Just as your body benefits from a physical fitness program, your brain will benefit from a fitness program too.
A well-rounded physical fitness program includes some stretching, strength training, and aerobic exercise.
A well-rounded brain fitness program also includes three essential components.
Here are the three best types of brain exercises to maximize your brain power.
Doing one is better than nothing, doing two is good, but doing all three will get you the best results.
Physical Exercise for Brain Fitness
Physical exercise is important for your brain health. That isn’t new.
But what is new is that recently it’s become obvious that physical exercise plays a much larger part in brain fitness than was previously believed.
A recent New York Times article goes so far as to say that the relationship between exercise and your brain is the most important one for increasing brain power.
It’s a scary fact of life that as we age, our brains continually shrink measurably.
When we’re young, we lose approximately 2% of our brain volume as brain cells die.
Once we reach age 60, brain cell loss accelerates to 2% loss every two years.
And for people with Alzheimer’s, cell loss is double that.
Unfortunately, it is the hippocampus, the seat of our memory, which loses the most cells.
Exercise has been shown to reverse this process of brain atrophy in the hippocampus.
One studied showed this could be accomplished simply by walking regularly. Exercise encourages the growth of new brain cells just like it makes our muscles grow.
Some neuroscientists believe that exercise might do more to improve your brain than thinking does.
Exercise increases circulation which increases the supply of oxygen and glucose to your brain.
This particularly benefits the hippocampus and thus improves memory, concentration, and focus.
It also benefits the prefrontal cortex where planning and reasoning occur.
By improving circulation, you are also reducing your chances of dementia that is caused by heart disease.
Exercise also improves blood sugar control which lowers the risk for diabetes. There is a correlation between diabetes and the risk of Alzheimer’s.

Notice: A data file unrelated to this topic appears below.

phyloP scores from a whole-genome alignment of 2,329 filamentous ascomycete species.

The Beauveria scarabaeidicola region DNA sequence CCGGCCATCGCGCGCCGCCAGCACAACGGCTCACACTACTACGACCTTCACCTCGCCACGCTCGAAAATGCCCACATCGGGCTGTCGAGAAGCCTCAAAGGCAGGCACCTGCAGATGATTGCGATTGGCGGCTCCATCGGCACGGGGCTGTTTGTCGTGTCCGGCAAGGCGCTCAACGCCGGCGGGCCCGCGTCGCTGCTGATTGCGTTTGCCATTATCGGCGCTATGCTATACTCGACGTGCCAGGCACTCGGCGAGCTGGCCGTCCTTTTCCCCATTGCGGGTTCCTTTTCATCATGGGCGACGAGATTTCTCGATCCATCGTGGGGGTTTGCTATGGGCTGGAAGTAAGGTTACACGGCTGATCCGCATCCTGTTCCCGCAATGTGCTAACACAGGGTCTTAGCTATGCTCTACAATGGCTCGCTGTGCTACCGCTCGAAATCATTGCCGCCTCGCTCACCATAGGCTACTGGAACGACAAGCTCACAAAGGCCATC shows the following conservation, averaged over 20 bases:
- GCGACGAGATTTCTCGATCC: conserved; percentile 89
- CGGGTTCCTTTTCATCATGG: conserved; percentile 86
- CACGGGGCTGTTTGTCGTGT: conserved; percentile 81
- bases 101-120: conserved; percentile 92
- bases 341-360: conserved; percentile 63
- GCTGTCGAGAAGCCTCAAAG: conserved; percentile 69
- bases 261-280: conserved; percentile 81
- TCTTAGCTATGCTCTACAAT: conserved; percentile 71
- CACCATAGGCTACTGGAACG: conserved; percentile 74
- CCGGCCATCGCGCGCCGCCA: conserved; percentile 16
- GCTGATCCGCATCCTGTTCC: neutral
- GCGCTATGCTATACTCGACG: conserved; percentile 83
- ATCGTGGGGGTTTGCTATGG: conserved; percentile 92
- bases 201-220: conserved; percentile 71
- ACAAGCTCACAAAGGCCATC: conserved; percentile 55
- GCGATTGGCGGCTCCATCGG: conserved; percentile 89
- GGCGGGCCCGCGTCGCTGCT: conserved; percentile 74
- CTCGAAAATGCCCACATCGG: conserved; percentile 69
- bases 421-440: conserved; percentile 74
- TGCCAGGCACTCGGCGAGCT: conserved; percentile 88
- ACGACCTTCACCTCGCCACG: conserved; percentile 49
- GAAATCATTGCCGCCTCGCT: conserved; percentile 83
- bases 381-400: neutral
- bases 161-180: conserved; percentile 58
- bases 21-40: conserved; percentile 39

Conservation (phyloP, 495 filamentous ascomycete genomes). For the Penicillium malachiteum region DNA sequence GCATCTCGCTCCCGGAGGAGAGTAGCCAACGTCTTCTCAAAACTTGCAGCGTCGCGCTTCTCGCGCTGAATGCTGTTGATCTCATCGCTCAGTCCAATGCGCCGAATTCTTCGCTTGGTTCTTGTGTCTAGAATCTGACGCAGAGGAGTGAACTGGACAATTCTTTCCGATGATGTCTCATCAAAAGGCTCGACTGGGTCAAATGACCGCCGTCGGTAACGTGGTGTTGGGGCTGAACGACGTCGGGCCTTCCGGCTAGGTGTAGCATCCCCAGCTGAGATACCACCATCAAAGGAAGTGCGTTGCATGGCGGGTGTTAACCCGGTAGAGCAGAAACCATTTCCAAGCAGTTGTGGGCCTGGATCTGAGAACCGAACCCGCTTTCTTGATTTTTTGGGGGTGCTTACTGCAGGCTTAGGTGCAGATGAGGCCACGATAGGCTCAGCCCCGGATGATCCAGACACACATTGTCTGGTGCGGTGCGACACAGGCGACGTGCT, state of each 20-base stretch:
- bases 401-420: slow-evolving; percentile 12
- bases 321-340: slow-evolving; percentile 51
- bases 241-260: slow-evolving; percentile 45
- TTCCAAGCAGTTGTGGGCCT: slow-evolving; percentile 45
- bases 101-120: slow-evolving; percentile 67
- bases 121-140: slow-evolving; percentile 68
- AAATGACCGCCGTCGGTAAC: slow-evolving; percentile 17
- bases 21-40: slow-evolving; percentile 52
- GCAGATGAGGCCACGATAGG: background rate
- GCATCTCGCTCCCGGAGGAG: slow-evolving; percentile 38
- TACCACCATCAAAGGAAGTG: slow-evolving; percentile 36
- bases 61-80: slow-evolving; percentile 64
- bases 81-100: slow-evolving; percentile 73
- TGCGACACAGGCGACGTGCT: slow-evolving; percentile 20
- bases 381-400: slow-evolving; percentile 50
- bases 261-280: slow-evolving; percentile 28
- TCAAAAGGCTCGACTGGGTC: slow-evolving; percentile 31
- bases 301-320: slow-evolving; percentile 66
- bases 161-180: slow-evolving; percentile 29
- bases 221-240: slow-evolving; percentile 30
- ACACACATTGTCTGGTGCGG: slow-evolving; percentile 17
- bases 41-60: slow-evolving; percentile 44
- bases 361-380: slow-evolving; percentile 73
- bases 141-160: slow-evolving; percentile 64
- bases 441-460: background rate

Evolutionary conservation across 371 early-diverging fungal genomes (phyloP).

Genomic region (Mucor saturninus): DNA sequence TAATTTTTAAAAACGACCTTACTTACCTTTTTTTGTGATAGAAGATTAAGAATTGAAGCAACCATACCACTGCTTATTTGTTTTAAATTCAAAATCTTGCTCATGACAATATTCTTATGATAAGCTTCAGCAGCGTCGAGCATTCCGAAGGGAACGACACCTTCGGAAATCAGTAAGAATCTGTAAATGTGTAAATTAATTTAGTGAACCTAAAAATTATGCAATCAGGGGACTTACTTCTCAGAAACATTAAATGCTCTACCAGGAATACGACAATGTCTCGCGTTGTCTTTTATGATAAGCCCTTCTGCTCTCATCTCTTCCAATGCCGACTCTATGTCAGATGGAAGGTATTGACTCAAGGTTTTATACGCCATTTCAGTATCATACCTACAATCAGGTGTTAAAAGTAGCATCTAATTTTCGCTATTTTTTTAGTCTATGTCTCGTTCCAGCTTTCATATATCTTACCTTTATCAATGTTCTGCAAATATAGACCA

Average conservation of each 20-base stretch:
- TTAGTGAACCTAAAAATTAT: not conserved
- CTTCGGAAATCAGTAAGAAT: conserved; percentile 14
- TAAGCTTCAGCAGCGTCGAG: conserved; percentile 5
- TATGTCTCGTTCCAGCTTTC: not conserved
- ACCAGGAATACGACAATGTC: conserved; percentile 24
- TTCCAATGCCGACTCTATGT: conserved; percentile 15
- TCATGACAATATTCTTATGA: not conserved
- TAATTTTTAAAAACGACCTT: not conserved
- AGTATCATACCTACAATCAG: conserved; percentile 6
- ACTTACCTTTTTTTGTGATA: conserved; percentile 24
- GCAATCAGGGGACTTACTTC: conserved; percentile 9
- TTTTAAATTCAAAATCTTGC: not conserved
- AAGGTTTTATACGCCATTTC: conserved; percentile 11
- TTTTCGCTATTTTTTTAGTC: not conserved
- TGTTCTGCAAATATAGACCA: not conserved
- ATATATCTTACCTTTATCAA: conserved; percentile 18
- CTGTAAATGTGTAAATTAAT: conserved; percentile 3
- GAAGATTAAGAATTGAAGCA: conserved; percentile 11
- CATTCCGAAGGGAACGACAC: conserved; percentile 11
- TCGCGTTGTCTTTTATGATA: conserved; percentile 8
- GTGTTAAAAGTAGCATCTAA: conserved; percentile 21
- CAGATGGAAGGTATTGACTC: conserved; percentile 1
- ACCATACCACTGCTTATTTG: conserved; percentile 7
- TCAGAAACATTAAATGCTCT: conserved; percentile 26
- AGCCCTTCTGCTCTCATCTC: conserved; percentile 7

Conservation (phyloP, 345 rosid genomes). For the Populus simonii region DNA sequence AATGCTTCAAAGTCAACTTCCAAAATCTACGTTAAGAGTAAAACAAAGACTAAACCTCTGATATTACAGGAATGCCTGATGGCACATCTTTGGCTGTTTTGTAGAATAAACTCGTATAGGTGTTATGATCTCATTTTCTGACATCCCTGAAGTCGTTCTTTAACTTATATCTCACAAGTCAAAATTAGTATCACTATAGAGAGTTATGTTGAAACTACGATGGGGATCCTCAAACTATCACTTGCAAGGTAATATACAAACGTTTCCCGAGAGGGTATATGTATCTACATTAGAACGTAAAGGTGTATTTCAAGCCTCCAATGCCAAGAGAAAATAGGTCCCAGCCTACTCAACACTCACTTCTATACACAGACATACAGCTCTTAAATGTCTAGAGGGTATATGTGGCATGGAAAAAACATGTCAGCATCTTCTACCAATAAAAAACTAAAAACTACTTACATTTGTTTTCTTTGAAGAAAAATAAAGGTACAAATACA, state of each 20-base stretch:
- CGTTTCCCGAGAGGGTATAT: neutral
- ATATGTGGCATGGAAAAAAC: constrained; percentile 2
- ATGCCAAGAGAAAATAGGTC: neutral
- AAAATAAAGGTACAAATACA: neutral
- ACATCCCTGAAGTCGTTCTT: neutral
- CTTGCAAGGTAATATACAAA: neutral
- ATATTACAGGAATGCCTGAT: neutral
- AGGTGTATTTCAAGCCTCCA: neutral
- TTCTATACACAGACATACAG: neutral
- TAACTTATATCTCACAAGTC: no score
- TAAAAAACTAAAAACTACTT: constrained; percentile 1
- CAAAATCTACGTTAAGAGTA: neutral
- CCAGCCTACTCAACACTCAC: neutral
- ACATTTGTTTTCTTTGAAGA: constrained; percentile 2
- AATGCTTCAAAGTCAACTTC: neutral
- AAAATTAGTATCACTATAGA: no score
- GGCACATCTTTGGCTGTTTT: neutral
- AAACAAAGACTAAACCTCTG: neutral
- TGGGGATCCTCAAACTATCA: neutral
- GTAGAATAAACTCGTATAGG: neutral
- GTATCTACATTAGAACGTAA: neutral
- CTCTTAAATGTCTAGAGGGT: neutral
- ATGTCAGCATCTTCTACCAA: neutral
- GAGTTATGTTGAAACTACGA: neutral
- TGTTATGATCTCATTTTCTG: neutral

Exercise increases endorphin release which in turn makes you feel happier and more relaxed, while reducing your risk of developing problems with anxiety or depression.
Brain Benefits of Walking
It seems that the most simple exercise, walking, could be the best way to improve mental power.
People who walk for fitness have improved communication between the various regions of the brain.
This is caused by enhanced neural connectivity. This in turn improves skills such as planning, prioritizing, strategizing, and multitasking.
The great thing about walking is that nearly everyone can do it, no matter their age or physical condition. It requires no equipment, and most people find it enjoyable so are likely to stick with it.
Many people report that their daily walk “clears their head” and helps them think clearly.
Walking seems to be the perfect kind of exercise for your brain.
Surprisingly, it’s been found that those who regularly exercise moderately have better cognitive functions than people who regularly exercise strenuously!
Strenuous exercise draws glucose and oxygen away from your brain and into your muscles. Vigorous exercise also increases free radical production.
Because your brain uses a lot of oxygen, it is very susceptible to free radical damage.
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Because of this, I recommend that anyone who wants to increase their brain power take an antioxidant supplement.
This is even more important for people who exercise vigorously.
Combining physical exercise with mental exercise will give your brain an even greater boost.